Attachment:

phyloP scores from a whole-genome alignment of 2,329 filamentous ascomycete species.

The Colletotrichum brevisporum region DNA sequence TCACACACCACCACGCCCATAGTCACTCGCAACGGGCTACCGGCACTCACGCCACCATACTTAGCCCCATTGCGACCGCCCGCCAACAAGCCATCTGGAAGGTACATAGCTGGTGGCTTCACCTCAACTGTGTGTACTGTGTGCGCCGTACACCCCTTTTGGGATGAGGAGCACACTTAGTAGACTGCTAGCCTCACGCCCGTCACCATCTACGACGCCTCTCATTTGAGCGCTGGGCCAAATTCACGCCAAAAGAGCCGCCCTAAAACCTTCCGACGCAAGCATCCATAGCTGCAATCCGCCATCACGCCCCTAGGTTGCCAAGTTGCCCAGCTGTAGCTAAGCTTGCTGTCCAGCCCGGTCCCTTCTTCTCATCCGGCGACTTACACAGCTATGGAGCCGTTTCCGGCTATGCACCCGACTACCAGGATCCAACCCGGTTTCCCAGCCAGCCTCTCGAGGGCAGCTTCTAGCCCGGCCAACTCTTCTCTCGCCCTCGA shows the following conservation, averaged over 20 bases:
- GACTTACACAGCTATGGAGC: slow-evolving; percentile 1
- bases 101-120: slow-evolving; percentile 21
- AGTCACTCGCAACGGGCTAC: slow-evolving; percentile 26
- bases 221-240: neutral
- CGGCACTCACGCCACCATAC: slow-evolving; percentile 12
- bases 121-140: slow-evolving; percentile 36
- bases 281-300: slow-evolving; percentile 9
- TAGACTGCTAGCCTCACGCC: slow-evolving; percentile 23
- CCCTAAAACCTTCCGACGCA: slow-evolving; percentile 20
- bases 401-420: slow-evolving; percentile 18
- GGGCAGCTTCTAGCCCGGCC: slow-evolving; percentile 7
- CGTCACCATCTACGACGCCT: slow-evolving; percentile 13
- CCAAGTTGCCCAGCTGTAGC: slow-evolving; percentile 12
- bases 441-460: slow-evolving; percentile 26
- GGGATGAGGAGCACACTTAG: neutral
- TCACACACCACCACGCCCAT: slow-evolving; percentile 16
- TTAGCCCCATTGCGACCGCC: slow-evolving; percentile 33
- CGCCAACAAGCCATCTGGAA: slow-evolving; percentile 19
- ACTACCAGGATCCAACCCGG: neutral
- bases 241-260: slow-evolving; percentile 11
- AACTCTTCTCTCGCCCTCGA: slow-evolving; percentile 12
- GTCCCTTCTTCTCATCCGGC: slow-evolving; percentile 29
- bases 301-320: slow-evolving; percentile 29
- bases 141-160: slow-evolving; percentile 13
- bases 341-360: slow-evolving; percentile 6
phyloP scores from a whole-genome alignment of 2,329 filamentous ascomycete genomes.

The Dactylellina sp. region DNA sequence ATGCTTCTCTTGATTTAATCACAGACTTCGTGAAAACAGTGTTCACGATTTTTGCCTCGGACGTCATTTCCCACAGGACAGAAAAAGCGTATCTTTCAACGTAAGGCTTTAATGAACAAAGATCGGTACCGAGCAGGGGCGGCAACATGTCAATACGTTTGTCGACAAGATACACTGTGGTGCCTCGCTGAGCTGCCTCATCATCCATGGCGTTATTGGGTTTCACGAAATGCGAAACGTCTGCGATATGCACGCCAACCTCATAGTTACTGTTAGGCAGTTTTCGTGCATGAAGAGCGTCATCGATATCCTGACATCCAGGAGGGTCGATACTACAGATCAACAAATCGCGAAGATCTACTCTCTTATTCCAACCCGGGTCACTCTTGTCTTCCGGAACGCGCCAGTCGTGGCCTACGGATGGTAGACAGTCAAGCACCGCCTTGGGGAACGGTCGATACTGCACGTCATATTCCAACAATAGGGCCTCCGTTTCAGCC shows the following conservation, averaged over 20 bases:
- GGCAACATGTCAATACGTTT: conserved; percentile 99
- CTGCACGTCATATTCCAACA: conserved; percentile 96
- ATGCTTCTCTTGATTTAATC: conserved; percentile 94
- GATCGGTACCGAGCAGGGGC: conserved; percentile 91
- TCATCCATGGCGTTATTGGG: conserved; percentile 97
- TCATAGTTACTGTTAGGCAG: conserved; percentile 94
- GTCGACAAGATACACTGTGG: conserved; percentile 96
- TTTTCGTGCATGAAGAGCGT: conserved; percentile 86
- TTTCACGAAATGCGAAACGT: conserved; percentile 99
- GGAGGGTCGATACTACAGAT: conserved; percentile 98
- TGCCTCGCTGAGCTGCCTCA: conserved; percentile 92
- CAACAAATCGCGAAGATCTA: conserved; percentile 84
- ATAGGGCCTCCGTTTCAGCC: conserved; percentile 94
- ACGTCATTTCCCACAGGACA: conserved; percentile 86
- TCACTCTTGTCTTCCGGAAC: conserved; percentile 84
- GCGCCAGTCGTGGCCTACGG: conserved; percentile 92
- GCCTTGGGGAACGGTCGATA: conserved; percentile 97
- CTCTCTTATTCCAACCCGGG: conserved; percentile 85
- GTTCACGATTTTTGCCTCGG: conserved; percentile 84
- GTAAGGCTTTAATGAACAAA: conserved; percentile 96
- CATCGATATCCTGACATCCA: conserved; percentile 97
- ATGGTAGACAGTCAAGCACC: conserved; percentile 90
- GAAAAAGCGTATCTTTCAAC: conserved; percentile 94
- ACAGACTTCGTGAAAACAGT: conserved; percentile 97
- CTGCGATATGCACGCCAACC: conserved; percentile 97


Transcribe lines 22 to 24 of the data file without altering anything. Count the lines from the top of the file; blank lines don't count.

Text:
- bases 241-260: slow-evolving; percentile 11
- AACTCTTCTCTCGCCCTCGA: slow-evolving; percentile 12
- GTCCCTTCTTCTCATCCGGC: slow-evolving; percentile 29